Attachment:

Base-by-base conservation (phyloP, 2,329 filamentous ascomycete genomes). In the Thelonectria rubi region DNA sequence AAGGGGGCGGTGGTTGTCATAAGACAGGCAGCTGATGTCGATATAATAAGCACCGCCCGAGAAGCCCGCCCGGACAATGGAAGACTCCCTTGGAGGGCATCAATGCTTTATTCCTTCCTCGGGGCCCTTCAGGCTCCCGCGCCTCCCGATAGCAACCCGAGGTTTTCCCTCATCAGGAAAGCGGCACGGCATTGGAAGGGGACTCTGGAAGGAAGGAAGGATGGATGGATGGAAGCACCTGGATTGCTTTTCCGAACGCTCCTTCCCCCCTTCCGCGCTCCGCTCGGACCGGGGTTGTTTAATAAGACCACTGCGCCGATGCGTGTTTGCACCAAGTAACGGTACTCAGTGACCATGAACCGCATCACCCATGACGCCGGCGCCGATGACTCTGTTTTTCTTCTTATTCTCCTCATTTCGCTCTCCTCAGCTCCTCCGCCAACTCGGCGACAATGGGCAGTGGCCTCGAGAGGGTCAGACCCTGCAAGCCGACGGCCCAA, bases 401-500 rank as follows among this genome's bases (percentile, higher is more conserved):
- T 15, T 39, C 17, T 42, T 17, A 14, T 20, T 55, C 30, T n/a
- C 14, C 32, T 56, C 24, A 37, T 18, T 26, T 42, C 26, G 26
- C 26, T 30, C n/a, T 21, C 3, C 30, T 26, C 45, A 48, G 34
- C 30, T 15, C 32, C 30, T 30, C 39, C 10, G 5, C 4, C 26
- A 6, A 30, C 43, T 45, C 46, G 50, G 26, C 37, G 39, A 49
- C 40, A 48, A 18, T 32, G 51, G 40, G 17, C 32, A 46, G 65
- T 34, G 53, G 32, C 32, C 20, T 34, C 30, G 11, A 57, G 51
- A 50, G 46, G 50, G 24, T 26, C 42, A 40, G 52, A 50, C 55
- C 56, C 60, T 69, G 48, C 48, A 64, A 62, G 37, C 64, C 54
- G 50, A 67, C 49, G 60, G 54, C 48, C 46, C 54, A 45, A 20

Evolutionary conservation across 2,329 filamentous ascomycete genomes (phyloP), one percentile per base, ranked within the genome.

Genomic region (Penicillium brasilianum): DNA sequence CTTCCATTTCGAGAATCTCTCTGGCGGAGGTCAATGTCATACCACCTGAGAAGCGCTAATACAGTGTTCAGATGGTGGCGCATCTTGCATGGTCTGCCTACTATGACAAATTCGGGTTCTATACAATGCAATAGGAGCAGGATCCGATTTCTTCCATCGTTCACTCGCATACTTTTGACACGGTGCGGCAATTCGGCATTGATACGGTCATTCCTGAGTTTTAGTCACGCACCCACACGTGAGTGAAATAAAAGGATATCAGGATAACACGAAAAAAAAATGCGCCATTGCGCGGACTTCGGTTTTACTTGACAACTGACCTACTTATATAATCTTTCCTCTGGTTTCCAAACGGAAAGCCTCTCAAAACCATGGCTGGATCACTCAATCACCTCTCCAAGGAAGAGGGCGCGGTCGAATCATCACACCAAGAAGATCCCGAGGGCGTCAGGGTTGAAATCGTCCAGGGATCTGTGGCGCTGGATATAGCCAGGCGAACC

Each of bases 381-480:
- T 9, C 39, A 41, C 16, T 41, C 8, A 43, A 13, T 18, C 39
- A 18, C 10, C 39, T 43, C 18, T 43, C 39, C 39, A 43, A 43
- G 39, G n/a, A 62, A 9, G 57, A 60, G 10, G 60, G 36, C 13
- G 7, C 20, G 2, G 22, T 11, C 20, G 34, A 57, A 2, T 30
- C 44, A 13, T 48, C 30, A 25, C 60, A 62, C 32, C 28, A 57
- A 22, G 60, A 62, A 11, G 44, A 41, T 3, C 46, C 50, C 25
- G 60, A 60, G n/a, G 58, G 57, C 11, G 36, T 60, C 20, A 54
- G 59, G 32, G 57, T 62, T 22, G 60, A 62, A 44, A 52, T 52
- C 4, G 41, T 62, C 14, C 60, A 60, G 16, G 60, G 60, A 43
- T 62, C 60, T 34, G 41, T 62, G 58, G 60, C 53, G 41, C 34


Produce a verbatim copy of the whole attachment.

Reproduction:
Base-by-base conservation (phyloP, 2,329 filamentous ascomycete genomes). In the Thelonectria rubi region DNA sequence AAGGGGGCGGTGGTTGTCATAAGACAGGCAGCTGATGTCGATATAATAAGCACCGCCCGAGAAGCCCGCCCGGACAATGGAAGACTCCCTTGGAGGGCATCAATGCTTTATTCCTTCCTCGGGGCCCTTCAGGCTCCCGCGCCTCCCGATAGCAACCCGAGGTTTTCCCTCATCAGGAAAGCGGCACGGCATTGGAAGGGGACTCTGGAAGGAAGGAAGGATGGATGGATGGAAGCACCTGGATTGCTTTTCCGAACGCTCCTTCCCCCCTTCCGCGCTCCGCTCGGACCGGGGTTGTTTAATAAGACCACTGCGCCGATGCGTGTTTGCACCAAGTAACGGTACTCAGTGACCATGAACCGCATCACCCATGACGCCGGCGCCGATGACTCTGTTTTTCTTCTTATTCTCCTCATTTCGCTCTCCTCAGCTCCTCCGCCAACTCGGCGACAATGGGCAGTGGCCTCGAGAGGGTCAGACCCTGCAAGCCGACGGCCCAA, bases 401-500 rank as follows among this genome's bases (percentile, higher is more conserved):
- T 15, T 39, C 17, T 42, T 17, A 14, T 20, T 55, C 30, T n/a
- C 14, C 32, T 56, C 24, A 37, T 18, T 26, T 42, C 26, G 26
- C 26, T 30, C n/a, T 21, C 3, C 30, T 26, C 45, A 48, G 34
- C 30, T 15, C 32, C 30, T 30, C 39, C 10, G 5, C 4, C 26
- A 6, A 30, C 43, T 45, C 46, G 50, G 26, C 37, G 39, A 49
- C 40, A 48, A 18, T 32, G 51, G 40, G 17, C 32, A 46, G 65
- T 34, G 53, G 32, C 32, C 20, T 34, C 30, G 11, A 57, G 51
- A 50, G 46, G 50, G 24, T 26, C 42, A 40, G 52, A 50, C 55
- C 56, C 60, T 69, G 48, C 48, A 64, A 62, G 37, C 64, C 54
- G 50, A 67, C 49, G 60, G 54, C 48, C 46, C 54, A 45, A 20

Evolutionary conservation across 2,329 filamentous ascomycete genomes (phyloP), one percentile per base, ranked within the genome.

Genomic region (Penicillium brasilianum): DNA sequence CTTCCATTTCGAGAATCTCTCTGGCGGAGGTCAATGTCATACCACCTGAGAAGCGCTAATACAGTGTTCAGATGGTGGCGCATCTTGCATGGTCTGCCTACTATGACAAATTCGGGTTCTATACAATGCAATAGGAGCAGGATCCGATTTCTTCCATCGTTCACTCGCATACTTTTGACACGGTGCGGCAATTCGGCATTGATACGGTCATTCCTGAGTTTTAGTCACGCACCCACACGTGAGTGAAATAAAAGGATATCAGGATAACACGAAAAAAAAATGCGCCATTGCGCGGACTTCGGTTTTACTTGACAACTGACCTACTTATATAATCTTTCCTCTGGTTTCCAAACGGAAAGCCTCTCAAAACCATGGCTGGATCACTCAATCACCTCTCCAAGGAAGAGGGCGCGGTCGAATCATCACACCAAGAAGATCCCGAGGGCGTCAGGGTTGAAATCGTCCAGGGATCTGTGGCGCTGGATATAGCCAGGCGAACC

Each of bases 381-480:
- T 9, C 39, A 41, C 16, T 41, C 8, A 43, A 13, T 18, C 39
- A 18, C 10, C 39, T 43, C 18, T 43, C 39, C 39, A 43, A 43
- G 39, G n/a, A 62, A 9, G 57, A 60, G 10, G 60, G 36, C 13
- G 7, C 20, G 2, G 22, T 11, C 20, G 34, A 57, A 2, T 30
- C 44, A 13, T 48, C 30, A 25, C 60, A 62, C 32, C 28, A 57
- A 22, G 60, A 62, A 11, G 44, A 41, T 3, C 46, C 50, C 25
- G 60, A 60, G n/a, G 58, G 57, C 11, G 36, T 60, C 20, A 54
- G 59, G 32, G 57, T 62, T 22, G 60, A 62, A 44, A 52, T 52
- C 4, G 41, T 62, C 14, C 60, A 60, G 16, G 60, G 60, A 43
- T 62, C 60, T 34, G 41, T 62, G 58, G 60, C 53, G 41, C 34